On May 31, Andy catches a ride from Mike, who will drive him to Rooseville, on the Canada border, when he peels off the last layer of safety and connection, clicks into his pedals, and faces a solo adventure of some 270 miles into wilderness Canada as he advances on an uncharted, likely snow-covered, trail to the Tour Divide’s start in Banff. None of the other 100 plus riders are adding additional
Miles on the course, but Andy is.
Andy’s representing High Street, Lincolnville, Maine, and all of New England when he pushes off at the start line on June 8 at high noon.

20120529-224924.jpgHe’s worked so hard and long to be ready, and a force bigger than we can understand is gathering within him to lift him along the 2,700 mile Continental Divide and bring him home.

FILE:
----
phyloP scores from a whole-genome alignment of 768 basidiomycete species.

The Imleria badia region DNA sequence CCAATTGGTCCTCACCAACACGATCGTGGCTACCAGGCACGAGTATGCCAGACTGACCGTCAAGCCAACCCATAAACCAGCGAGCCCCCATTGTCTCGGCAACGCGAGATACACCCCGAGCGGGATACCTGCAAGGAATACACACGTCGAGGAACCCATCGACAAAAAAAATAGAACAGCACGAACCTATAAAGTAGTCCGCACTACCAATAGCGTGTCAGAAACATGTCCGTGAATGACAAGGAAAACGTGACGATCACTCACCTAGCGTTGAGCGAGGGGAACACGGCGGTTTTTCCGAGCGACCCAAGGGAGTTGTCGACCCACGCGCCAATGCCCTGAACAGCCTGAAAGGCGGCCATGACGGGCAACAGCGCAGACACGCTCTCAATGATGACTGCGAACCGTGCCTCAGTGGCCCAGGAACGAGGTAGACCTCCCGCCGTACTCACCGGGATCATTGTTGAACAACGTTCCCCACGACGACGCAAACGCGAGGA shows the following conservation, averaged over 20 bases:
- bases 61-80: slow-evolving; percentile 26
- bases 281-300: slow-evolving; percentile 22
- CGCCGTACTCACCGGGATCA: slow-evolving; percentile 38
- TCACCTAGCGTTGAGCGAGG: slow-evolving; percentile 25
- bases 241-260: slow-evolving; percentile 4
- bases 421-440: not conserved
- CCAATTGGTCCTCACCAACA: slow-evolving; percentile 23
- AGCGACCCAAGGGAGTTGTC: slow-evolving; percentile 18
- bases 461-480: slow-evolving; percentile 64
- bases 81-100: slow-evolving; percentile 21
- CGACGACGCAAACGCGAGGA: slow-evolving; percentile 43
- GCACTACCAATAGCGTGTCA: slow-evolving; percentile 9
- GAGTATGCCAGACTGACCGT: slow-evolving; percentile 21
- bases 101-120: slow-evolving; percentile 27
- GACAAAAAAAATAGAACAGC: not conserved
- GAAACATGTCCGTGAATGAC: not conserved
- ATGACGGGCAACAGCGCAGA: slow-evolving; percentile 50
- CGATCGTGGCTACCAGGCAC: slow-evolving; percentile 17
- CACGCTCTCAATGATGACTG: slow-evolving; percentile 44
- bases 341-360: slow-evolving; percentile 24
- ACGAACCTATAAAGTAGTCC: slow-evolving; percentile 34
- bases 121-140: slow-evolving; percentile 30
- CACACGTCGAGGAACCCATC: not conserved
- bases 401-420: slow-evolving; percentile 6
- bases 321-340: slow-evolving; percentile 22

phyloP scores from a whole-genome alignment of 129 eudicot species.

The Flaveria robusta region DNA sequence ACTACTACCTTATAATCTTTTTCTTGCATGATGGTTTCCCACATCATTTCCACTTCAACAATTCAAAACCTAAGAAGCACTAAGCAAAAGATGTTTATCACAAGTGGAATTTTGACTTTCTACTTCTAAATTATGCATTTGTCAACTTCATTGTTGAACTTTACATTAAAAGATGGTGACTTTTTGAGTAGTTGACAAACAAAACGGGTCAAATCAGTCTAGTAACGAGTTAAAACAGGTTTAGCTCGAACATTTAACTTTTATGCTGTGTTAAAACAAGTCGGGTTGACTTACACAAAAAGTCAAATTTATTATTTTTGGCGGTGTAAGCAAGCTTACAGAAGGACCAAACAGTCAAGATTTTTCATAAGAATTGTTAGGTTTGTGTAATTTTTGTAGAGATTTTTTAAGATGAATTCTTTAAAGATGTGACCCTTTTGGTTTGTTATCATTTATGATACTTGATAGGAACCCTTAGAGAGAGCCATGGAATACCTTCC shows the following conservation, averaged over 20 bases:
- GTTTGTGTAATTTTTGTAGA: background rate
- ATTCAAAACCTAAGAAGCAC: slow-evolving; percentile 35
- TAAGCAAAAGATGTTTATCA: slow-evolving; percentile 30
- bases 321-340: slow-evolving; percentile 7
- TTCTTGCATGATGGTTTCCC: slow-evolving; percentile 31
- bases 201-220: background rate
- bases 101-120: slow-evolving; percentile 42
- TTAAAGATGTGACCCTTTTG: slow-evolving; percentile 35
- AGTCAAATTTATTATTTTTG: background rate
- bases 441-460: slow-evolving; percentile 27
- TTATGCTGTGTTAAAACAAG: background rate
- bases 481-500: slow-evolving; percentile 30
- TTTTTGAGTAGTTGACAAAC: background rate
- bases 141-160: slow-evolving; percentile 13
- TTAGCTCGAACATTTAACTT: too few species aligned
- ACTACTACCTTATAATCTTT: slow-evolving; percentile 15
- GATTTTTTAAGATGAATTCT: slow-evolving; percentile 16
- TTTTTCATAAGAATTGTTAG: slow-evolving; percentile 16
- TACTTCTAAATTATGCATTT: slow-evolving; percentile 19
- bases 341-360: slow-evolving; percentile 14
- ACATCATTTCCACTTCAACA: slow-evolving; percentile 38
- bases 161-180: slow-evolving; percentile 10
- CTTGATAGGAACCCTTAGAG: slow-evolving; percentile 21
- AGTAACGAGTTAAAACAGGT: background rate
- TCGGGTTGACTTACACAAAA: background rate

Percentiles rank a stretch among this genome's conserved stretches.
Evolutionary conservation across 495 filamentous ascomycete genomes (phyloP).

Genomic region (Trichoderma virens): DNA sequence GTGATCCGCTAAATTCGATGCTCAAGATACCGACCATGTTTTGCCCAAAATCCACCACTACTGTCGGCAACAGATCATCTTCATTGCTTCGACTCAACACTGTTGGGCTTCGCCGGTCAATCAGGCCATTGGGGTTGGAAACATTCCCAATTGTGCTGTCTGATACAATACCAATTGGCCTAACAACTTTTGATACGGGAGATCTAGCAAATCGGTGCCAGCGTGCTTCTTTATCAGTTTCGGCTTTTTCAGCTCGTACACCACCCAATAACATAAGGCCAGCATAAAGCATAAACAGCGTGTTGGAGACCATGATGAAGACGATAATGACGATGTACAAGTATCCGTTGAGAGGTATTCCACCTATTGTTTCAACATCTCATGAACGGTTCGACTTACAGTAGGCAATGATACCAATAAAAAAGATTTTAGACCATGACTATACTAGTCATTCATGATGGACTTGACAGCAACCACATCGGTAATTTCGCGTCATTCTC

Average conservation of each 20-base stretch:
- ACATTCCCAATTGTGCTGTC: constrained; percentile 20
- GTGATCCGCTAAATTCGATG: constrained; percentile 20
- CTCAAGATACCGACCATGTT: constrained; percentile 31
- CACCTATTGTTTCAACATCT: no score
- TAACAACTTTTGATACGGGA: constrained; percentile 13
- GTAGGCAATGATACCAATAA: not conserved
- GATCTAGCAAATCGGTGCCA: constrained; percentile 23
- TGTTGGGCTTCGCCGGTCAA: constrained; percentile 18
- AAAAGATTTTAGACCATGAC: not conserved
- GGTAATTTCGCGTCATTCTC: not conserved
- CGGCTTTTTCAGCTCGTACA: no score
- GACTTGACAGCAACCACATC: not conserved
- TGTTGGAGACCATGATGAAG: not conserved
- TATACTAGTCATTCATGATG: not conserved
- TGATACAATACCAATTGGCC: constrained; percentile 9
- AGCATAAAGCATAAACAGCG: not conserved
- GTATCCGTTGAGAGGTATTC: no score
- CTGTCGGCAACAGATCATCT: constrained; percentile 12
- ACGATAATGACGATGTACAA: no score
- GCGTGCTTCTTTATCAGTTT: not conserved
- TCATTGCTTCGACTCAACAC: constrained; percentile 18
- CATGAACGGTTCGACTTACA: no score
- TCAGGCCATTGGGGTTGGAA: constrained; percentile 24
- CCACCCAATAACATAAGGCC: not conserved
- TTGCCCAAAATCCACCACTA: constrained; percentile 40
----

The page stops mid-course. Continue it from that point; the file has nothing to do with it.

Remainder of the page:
Muddy Ride in Montana

Mountain Biking in Montana

Life is good in Montana.  Andy and I had the downtown tour of Livingston, MT this morning.  It’s very satisfying to wake up and realize that we did not have to drive for a whole day.  Walk out the door and a few minutes later there’s the Yellowstone River, then there’s Main street and the downtown.  After we adjusted bikes, and cleaned them, Andy, Lincoln, and I put up our ultralight tents – Andy has the Z-Pack Hexamid , Lincoln the new Contrail,  and I set up the Moment.

In the afternoon,  Lincoln, Andy, and I went for a bike ride of almost two hours,  right out the door from here on 9th Street. After a few miles on the pavement out of town, we climbed up onto some high hills and just kept up on a roller coaster of  a rutted gravel and mud back road.

Mud Ahead

It got to the point where the mud increased- the driver of a pickup truck coming toward us rolled down his window and advised up that it got increasingly muddy and rutted ahead, so we turned back and wound out way back.